Comic-Con International has been taking place in San Diego since it was launched as the Golden State Comic Book Convention back in 1970. San Diego is part of Comic-Con, and Comic-Con is part of San Diego. At least it was? As the current deal between Comic-Con and San Diego is set to expire next year, the convention could be looking elsewhere for a new home—one with more space—and both Los Angeles and Anaheim are making a push to steal away the biggest pop culture gathering in the world.

As Comic-Con looks at the prospect of signing a new deal with the City of San Diego (which would keep them there through 2018), they're also exploring their options. One of those includes Anaheim, which offers the largest exhibit hall space in Southern California at 815,000 square feet (almost 200,000 more than the 615,700 sq ft at the San Diego Convention Center). In addition, they've begun construction on an additional 200,000 sq ft to the convention center, and recently launched a $2.5 million upgrade to their Wi-Fi infrastructure (something longtime Comic-Con attendees will be cheering).

Hollywood would love to have Comic-Con in Los Angeles (it would certainly make their commute a lot easier), and can now promote L.A. Live, the entertainment complex in downtown Los Angeles, as its neighbor. (One downside, Los Angeles would actually decrease the amount of hotel rooms within walking distance by about 6,000.)

Said David Glanzer, a spokesman for Comic-Con International of the competing pitches:

The proposals we've received are pretty amazing. It's not an easy decision.

Keeping Comic-Con in San Diego should've been a no-brainer. After the last contract extension, the city promised a 225,000 sq ft expansion to the Convention Center, but a state appeals court ruled against the financing plan last summer. Further complicating matters are plans by the San Diego Chargers to move their stadium to the downtown area in an effort to prevent the team from moving to Los Angeles.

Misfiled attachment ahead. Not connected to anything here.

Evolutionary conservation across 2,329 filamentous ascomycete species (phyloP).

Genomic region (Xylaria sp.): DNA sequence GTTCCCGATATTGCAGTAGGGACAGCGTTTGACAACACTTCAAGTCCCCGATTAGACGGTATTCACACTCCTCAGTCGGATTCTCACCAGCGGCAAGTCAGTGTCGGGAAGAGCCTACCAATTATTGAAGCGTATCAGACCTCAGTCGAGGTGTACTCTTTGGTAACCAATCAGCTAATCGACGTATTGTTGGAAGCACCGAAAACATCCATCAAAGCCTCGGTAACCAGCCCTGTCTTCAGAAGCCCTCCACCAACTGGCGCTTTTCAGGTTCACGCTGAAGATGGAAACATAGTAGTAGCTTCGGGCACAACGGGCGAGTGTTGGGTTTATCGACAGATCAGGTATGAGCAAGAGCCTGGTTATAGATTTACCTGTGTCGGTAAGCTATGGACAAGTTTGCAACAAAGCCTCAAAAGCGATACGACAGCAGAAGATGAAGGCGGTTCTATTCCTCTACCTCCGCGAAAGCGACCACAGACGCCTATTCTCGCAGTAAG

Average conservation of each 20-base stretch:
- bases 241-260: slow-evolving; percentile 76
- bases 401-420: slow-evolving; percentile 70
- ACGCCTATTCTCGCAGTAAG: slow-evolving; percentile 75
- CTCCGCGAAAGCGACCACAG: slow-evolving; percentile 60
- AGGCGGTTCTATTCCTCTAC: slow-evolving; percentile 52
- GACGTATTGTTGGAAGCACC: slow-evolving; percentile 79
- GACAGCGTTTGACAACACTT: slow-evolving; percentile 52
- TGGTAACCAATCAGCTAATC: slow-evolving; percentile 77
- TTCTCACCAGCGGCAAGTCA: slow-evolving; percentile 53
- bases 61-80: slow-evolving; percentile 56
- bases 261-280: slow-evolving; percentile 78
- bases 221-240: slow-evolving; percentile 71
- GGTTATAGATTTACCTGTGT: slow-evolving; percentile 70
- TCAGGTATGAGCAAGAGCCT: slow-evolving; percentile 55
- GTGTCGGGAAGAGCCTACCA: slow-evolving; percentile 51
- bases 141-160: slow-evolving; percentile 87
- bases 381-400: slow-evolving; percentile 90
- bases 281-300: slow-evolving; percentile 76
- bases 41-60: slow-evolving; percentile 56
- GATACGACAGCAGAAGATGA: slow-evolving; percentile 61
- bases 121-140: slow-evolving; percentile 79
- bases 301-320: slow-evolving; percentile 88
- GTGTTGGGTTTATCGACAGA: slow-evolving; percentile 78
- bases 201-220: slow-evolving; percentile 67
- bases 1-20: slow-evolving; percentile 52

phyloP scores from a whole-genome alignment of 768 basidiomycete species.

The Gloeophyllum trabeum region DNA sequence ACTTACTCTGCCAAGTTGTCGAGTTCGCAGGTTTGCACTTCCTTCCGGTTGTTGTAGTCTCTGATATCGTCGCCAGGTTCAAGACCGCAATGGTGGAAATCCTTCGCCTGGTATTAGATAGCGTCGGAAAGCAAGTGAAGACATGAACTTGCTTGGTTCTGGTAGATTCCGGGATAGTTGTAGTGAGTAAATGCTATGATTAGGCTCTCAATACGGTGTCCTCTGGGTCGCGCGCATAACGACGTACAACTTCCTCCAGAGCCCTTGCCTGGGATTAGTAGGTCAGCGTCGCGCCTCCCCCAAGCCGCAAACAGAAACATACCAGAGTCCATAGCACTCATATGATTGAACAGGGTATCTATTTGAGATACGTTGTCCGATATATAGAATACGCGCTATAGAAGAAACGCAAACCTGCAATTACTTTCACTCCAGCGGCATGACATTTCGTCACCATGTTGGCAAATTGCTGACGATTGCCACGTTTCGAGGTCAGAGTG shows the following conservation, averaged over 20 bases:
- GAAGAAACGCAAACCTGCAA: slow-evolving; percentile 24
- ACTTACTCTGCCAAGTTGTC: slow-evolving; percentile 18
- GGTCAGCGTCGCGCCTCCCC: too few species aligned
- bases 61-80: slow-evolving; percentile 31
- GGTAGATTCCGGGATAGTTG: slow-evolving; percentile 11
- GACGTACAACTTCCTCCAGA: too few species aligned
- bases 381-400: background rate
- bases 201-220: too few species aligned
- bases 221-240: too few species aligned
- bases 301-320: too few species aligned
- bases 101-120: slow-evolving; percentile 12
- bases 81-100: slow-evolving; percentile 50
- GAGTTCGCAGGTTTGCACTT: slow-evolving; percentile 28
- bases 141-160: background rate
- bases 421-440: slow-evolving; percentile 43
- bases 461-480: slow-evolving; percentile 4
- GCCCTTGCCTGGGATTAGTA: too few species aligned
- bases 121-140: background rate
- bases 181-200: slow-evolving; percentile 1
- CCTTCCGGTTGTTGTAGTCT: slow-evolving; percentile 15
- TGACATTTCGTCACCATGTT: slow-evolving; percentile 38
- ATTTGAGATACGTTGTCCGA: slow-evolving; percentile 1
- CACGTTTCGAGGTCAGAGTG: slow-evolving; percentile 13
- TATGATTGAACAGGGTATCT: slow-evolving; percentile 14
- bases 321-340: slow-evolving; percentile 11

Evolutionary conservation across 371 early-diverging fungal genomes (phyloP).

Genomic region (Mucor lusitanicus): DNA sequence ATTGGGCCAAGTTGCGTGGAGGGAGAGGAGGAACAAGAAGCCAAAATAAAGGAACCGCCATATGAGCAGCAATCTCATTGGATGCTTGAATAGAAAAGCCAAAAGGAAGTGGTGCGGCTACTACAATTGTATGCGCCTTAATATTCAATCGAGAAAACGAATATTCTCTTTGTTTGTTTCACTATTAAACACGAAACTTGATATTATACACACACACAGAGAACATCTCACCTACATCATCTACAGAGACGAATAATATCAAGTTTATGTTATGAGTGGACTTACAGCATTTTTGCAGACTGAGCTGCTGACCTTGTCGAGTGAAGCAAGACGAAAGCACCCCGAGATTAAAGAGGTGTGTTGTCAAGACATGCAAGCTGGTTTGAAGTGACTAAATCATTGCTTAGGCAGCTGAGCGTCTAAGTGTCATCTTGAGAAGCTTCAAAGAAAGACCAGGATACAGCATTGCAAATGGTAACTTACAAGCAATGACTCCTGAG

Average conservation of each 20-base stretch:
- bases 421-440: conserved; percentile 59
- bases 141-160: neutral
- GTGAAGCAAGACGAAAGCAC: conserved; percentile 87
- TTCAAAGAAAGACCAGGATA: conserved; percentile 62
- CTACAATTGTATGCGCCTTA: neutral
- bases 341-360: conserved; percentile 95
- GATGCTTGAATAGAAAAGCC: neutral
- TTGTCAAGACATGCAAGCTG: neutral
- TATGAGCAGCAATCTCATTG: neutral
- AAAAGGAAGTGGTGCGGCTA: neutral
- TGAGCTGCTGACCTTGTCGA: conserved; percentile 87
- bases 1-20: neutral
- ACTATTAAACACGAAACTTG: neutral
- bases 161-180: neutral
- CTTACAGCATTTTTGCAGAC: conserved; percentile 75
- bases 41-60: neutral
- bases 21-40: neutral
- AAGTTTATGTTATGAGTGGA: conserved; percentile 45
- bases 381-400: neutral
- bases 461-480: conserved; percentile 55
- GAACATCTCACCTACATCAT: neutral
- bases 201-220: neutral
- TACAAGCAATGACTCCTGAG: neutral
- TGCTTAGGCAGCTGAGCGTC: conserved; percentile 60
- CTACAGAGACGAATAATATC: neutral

All this said, Steven Johnson, a spokesman for the San Diego Convention Center Corp. told the Los Angeles Times, “Attendees have grown to love San Diego as a destination.”

And that, ultimately, will be what keeps Comic-Con in San Diego. While it's easy to be tempted elsewhere, San Diego is so much a part of Comic-Con's lifeblood, that it doesn't feel right at all for it to move. It's one of the few pleasant parts of actually attending Comic-Con, when so much of the show can feel like a logistical nightmare. If you're going to wait on an endless line just to see some footage from an upcoming movie or the cast of your favorite TV show, it might as well be in a place where the weather is always beautiful?

Yes, Comic-Con needs more space. Yes, Comic-Con needs more hotels, and lots of them. But those are items that hopefully can be rectified in San Diego. And, if they can't, we'll all be traveling elsewhere come July.